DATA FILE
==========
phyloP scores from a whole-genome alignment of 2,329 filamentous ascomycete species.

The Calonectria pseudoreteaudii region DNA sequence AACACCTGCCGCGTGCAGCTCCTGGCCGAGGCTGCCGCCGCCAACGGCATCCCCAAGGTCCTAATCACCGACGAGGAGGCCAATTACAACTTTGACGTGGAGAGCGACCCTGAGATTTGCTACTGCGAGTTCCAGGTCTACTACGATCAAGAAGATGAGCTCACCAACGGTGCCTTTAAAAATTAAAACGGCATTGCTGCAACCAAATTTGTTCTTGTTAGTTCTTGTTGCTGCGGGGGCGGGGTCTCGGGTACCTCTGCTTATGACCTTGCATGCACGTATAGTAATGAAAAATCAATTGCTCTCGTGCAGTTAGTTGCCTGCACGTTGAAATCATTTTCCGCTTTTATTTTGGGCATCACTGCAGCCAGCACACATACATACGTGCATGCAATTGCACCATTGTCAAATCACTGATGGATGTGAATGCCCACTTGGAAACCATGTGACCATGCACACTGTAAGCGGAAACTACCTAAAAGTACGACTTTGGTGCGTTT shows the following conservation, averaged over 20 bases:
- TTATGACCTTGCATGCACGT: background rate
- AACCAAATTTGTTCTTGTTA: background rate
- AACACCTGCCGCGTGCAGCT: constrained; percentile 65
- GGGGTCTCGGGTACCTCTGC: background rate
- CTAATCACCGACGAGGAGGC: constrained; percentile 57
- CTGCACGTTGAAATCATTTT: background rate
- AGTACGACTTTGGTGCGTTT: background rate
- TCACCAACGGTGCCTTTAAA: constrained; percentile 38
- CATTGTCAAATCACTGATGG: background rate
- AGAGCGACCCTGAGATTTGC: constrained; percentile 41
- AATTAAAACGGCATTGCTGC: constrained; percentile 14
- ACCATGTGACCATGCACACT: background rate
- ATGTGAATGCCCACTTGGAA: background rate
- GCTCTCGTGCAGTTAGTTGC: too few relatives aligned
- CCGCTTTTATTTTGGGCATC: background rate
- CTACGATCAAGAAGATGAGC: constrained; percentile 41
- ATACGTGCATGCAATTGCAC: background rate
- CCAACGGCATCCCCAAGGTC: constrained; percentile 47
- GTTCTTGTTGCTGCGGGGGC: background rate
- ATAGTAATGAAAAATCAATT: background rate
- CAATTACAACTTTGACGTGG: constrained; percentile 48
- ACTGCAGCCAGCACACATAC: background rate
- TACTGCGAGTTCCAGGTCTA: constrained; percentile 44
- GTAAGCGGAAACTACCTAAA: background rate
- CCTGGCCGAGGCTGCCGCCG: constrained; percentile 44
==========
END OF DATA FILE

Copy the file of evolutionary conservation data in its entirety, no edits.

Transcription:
phyloP scores from a whole-genome alignment of 2,329 filamentous ascomycete species.

The Calonectria pseudoreteaudii region DNA sequence AACACCTGCCGCGTGCAGCTCCTGGCCGAGGCTGCCGCCGCCAACGGCATCCCCAAGGTCCTAATCACCGACGAGGAGGCCAATTACAACTTTGACGTGGAGAGCGACCCTGAGATTTGCTACTGCGAGTTCCAGGTCTACTACGATCAAGAAGATGAGCTCACCAACGGTGCCTTTAAAAATTAAAACGGCATTGCTGCAACCAAATTTGTTCTTGTTAGTTCTTGTTGCTGCGGGGGCGGGGTCTCGGGTACCTCTGCTTATGACCTTGCATGCACGTATAGTAATGAAAAATCAATTGCTCTCGTGCAGTTAGTTGCCTGCACGTTGAAATCATTTTCCGCTTTTATTTTGGGCATCACTGCAGCCAGCACACATACATACGTGCATGCAATTGCACCATTGTCAAATCACTGATGGATGTGAATGCCCACTTGGAAACCATGTGACCATGCACACTGTAAGCGGAAACTACCTAAAAGTACGACTTTGGTGCGTTT shows the following conservation, averaged over 20 bases:
- TTATGACCTTGCATGCACGT: background rate
- AACCAAATTTGTTCTTGTTA: background rate
- AACACCTGCCGCGTGCAGCT: constrained; percentile 65
- GGGGTCTCGGGTACCTCTGC: background rate
- CTAATCACCGACGAGGAGGC: constrained; percentile 57
- CTGCACGTTGAAATCATTTT: background rate
- AGTACGACTTTGGTGCGTTT: background rate
- TCACCAACGGTGCCTTTAAA: constrained; percentile 38
- CATTGTCAAATCACTGATGG: background rate
- AGAGCGACCCTGAGATTTGC: constrained; percentile 41
- AATTAAAACGGCATTGCTGC: constrained; percentile 14
- ACCATGTGACCATGCACACT: background rate
- ATGTGAATGCCCACTTGGAA: background rate
- GCTCTCGTGCAGTTAGTTGC: too few relatives aligned
- CCGCTTTTATTTTGGGCATC: background rate
- CTACGATCAAGAAGATGAGC: constrained; percentile 41
- ATACGTGCATGCAATTGCAC: background rate
- CCAACGGCATCCCCAAGGTC: constrained; percentile 47
- GTTCTTGTTGCTGCGGGGGC: background rate
- ATAGTAATGAAAAATCAATT: background rate
- CAATTACAACTTTGACGTGG: constrained; percentile 48
- ACTGCAGCCAGCACACATAC: background rate
- TACTGCGAGTTCCAGGTCTA: constrained; percentile 44
- GTAAGCGGAAACTACCTAAA: background rate
- CCTGGCCGAGGCTGCCGCCG: constrained; percentile 44